Furthermore, SBTs can also be used, as mentioned above, to validate someone’s membership to a certain club, group or otherwise. Up until now, many digital asset-orientated clubs have welcomed members in and provided benefits to these members, such as being able to attend exclusive events, based on their ownership of the relevant club NFT. However, often most of those who hold such an NFT are those who can afford one, which can cost hundreds of thousands if not millions of dollars at their peak popularity. This dynamic results in environments that are exclusive rather than inclusive, which seems contrary to one of the major tenants of the digital asset sector—democratization. The plural property concept enabled by SBTs and discussed by Buterin et al. is another interesting application of SBTs.
SBTs may also be used to enable businesses to confirm the intentions and genuine competencies of job candidates based on conference attendances, certifications and credentials usually in the form of an NFT. For example, if a web3 entrepreneur is hiring software developers, they may ask them what web3 events they have attended to judge their interest in the space. With fungible badges, a candidate could simply purchase a conference badge from someone who attended a qualifying conference (e.g., Bitcoin 2022) rather than actually attend—thereby making it difficult to validate actual experience. However, conference badge NFTs that are SBTs are not transferrable, so if the candidate provided you with an SBT, you could be assured they attended that conference.
As another use case example, Buterin et al. discuss how an artist could issue NFTs from their “Soul” (at its most basic level, a collection of SBTs) to validate a piece of their art, much like an artist’s signature on a physical painting. Such validation may also help maintain or one day increase the value of NFT art, as it allows for the transferable NFT to be bound with a non-transferable SBT that cannot be separated and sold separately from the NFT.
Another proprietary application of SBTs and example of non-transferrable but revocable SBTs is SBT uncollateralized lending, whereby an SBT representing a line of credit or loan is posted on someone’s Soul, which includes all of an individual’s SBTs and where the issuance is dependent upon an individual’s “constellation of SBTs […] that may be sufficient for a Soul to take a loan.”
SBT Challenges: Privacy and Playing Fair
Buterin et al. focus on two major challenges to using SBTs to construct DeSoc: a potential lack of privacy and the opportunity for cheating.
First, if each Soul’s SBTs are publicly linked, one or more SBTs may disqualify or somehow tarnish the reputation of other SBTs within a Soul. For example, if someone’s political-related SBTs were linked to someone’s professional-related SBTs, you could imagine a scenario where someone would not want their political affiliations, beliefs or even voting decisions known to their colleagues. Buterin et al. propose everyone can have individual, separate Soul’s related to their family, health care, profession and politics, to name a few, or store some SBTs off-chain where they are not publicly available nor visible to all.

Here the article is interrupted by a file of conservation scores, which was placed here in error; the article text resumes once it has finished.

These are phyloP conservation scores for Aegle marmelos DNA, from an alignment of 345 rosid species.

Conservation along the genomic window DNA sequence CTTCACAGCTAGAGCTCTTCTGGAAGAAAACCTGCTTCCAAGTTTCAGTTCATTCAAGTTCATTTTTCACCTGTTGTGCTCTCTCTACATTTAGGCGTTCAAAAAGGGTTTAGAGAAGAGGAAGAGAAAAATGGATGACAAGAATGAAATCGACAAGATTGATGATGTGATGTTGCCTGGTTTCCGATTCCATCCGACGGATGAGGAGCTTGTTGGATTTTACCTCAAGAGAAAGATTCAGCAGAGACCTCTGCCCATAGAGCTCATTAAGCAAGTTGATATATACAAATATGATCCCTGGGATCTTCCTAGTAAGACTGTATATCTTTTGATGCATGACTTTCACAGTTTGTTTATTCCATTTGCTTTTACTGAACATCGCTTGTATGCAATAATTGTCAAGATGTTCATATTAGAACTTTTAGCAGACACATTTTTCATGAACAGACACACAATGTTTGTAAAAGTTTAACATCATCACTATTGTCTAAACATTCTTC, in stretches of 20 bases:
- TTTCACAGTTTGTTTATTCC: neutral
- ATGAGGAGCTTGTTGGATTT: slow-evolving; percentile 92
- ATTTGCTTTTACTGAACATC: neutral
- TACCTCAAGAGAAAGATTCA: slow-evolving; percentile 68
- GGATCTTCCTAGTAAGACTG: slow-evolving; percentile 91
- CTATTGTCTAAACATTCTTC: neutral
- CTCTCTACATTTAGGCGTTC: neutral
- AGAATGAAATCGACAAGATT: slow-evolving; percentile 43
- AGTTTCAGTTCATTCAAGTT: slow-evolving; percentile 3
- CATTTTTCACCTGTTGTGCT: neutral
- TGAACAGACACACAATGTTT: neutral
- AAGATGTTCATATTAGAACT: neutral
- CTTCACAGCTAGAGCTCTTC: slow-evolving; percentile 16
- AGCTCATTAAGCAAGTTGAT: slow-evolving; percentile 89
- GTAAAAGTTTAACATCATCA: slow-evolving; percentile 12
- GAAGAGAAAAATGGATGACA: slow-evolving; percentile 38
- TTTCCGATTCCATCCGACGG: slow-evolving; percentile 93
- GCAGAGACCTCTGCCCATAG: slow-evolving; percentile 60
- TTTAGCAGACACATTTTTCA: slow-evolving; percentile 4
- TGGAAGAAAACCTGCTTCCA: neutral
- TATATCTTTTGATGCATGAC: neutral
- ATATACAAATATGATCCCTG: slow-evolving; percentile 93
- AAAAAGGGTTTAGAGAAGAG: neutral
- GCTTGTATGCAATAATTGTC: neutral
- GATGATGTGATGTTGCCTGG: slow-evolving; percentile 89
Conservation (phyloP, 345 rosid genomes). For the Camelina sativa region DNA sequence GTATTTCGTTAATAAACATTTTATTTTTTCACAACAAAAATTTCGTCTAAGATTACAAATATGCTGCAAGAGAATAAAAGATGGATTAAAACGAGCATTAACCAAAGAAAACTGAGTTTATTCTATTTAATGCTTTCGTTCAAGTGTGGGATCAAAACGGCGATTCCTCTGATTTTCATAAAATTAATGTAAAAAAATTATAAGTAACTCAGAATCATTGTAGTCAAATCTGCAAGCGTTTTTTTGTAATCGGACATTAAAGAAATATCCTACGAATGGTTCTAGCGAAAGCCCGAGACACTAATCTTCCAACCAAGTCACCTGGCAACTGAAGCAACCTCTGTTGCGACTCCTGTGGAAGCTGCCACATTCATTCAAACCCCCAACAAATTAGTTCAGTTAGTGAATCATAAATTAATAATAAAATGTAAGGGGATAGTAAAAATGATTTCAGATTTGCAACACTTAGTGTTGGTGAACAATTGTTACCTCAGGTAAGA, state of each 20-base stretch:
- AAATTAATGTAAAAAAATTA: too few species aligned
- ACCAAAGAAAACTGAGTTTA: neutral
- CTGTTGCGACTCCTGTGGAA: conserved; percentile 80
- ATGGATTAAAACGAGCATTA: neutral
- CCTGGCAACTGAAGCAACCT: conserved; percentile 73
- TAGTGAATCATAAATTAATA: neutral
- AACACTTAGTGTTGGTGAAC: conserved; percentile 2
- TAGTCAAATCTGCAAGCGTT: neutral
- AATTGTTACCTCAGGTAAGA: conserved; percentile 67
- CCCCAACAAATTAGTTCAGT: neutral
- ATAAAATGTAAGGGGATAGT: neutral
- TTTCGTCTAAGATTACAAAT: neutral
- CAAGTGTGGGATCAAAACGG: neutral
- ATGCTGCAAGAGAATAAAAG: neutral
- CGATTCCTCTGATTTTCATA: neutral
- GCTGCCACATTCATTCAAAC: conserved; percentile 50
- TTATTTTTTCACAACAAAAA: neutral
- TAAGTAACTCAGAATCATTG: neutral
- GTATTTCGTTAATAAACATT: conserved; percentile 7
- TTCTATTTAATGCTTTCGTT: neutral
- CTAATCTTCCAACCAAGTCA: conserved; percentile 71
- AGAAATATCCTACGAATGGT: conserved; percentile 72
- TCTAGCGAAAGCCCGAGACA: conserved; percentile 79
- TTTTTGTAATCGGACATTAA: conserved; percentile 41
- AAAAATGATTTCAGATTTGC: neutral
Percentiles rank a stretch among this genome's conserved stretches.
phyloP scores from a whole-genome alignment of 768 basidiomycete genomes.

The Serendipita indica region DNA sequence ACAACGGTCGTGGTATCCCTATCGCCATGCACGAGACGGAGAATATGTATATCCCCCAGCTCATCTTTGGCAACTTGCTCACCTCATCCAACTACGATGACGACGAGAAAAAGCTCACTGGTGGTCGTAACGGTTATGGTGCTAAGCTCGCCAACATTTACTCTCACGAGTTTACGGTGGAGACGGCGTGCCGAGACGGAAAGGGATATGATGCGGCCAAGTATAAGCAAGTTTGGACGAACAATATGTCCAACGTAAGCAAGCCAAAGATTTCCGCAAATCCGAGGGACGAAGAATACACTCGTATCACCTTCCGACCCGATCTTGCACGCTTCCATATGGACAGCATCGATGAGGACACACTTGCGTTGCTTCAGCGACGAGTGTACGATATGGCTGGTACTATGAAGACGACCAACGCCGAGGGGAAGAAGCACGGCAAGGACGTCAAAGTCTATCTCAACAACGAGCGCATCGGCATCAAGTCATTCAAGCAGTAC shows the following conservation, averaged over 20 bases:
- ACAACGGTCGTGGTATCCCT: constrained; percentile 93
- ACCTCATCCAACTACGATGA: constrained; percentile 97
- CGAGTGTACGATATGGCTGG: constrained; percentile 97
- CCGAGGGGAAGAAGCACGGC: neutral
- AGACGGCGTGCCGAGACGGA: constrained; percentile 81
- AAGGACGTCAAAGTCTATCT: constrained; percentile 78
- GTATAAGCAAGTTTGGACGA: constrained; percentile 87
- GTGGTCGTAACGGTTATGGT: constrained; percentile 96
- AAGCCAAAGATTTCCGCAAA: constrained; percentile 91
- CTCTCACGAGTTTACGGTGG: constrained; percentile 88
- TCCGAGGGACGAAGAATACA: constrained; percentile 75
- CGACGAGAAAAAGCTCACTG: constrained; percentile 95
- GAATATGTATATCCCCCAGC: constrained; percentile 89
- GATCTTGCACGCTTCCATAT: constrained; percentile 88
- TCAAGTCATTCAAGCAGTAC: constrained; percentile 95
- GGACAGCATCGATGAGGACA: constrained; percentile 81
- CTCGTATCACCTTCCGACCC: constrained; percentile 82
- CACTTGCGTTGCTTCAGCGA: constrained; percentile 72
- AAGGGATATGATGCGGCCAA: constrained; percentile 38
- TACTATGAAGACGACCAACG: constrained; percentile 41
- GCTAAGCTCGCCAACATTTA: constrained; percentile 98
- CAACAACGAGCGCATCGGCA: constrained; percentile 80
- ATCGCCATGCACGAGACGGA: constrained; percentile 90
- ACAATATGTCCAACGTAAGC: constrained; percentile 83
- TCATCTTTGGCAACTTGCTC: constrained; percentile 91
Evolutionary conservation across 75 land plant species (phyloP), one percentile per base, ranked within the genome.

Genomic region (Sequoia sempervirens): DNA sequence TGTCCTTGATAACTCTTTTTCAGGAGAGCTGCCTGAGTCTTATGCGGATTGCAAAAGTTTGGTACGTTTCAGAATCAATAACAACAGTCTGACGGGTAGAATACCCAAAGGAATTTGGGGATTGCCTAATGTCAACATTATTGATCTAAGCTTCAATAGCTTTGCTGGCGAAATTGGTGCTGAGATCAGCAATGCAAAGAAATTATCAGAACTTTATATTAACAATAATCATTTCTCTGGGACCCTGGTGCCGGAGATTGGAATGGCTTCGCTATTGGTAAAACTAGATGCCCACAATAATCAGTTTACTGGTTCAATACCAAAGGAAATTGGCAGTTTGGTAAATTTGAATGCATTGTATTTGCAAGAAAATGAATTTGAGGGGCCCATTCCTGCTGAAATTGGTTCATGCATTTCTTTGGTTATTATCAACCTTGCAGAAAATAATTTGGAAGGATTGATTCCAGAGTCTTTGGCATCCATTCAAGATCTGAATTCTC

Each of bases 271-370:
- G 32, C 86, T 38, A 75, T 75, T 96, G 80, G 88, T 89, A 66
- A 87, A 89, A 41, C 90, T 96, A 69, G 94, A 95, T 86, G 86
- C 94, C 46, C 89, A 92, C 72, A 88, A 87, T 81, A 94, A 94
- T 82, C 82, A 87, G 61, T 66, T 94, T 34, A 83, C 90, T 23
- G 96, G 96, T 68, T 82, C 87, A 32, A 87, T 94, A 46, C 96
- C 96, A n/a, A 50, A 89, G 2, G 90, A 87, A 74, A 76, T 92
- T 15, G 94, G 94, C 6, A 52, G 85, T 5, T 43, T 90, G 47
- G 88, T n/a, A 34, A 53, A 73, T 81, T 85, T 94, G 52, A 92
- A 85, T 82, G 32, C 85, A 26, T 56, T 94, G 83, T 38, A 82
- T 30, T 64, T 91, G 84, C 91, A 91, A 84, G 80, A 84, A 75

Second, much like how both traditional organizational structures (centralized and usually hierarchal) and decentralized autonomous organizations (DAOs) are susceptible to bribes from individuals or other entities attempting to compromise these organization’s decisions for personal gain, SBTs can also be obtained through bribes and used to cheat the system (e.g., going back to the conference badge example, it would still be possible for someone to obtain an SBT by bribing an unscrupulous conference organizer). In other words, the process of acquiring an SBT is still vulnerable to cheating and fraud.
Overall, SBTs are a step away from the hyper-financialization of digital assets in recent years and move the vision of what a digital asset can be toward delivering on promises to democratize access to products, services and profits from individual’s creativity or skill. Currently, it appears that the most likely initial adoption of SBTs will be as forms of identification or other non-transferrable, stable representations of individuals both in the physical and virtual world with the aim to build increasingly decentralized organizations, communities or societies. However, SBTs applications aren’t limited to these uses—they may also provide for less-risky proprietary alternatives to services such as crypto lending and trading. While challenges of technical implementation and adaptation remain, it will be interesting to see which business or government finds a worthwhile application for this emerging digital asset.